Saturday, June 21, 2003

Bush Speech Overstated Iraq Report
Hussein-Al Qaeda Link Wasn't Definite

Sunday, June 22, 2003; Page A01

In a nationally televised address last October in which he sought to rally congressional support for a resolution authorizing war against Iraq, President Bush declared that the government of Saddam Hussein posed an immediate threat to the United States by outlining what he said was evidence pointing to its ongoing ties with al Qaeda.

A still-classified national intelligence report circulating within the Bush administration at the time, however, portrayed a far less clear picture about the link between Iraq and al Qaeda than the one presented by the president, according to U.S. intelligence analysts and congressional sources who have read the report.

The National Intelligence Estimate on Iraq, which represented the consensus of the U.S. intelligence community, contained cautionary language about Iraq's connections with al Qaeda and warnings about the reliability of conflicting reports by Iraqi defectors and captured al Qaeda members about the ties, the sources said.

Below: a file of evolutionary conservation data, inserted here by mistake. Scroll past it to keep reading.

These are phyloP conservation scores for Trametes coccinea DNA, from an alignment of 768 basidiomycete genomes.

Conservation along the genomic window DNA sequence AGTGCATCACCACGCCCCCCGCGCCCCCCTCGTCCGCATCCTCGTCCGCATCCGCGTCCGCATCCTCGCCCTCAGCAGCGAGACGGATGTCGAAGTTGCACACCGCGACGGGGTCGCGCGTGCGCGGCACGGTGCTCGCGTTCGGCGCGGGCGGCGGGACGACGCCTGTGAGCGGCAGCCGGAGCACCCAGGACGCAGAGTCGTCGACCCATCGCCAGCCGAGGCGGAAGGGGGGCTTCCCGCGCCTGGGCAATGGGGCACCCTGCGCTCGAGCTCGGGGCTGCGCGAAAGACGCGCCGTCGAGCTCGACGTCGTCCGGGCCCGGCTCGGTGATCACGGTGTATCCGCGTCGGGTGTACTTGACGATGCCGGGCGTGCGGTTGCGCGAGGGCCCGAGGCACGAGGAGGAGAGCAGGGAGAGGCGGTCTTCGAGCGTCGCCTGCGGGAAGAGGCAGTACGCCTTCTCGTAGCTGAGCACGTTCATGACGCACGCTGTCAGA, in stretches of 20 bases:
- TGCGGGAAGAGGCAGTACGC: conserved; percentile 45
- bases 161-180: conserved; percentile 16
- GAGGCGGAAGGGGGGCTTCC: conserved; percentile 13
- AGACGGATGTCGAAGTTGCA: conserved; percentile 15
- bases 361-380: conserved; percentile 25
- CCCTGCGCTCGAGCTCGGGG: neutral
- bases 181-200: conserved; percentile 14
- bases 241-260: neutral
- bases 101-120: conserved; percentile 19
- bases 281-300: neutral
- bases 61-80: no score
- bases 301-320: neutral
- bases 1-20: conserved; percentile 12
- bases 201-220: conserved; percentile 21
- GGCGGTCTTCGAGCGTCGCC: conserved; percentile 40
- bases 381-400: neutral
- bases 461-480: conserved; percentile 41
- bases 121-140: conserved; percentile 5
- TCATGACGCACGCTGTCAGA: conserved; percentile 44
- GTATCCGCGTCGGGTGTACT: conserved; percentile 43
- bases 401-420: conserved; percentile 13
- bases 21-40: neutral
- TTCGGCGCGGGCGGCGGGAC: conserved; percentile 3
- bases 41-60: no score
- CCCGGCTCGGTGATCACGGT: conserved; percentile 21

"There has always been an internal argument within the intelligence community about the connections between Saddam Hussein and al Qaeda," said a senior intelligence official, who like others interviewed for this article spoke on condition of anonymity. "The NIE had alternative views."


Bush, in his speech in Cincinnati on Oct. 7, made his case that Iraq had ties with al Qaeda, by mentioning several items such as high-level contacts that "go back a decade." He said "we've learned" that Iraq trained al Qaeda members "in bomb-making and poisons and deadly gases." Although the president offered essentially circumstantial evidence, his remarks contained none of the caveats about the reliability of this information as contained in the national intelligence document, sources said.


The WP no less. hhhmmm...


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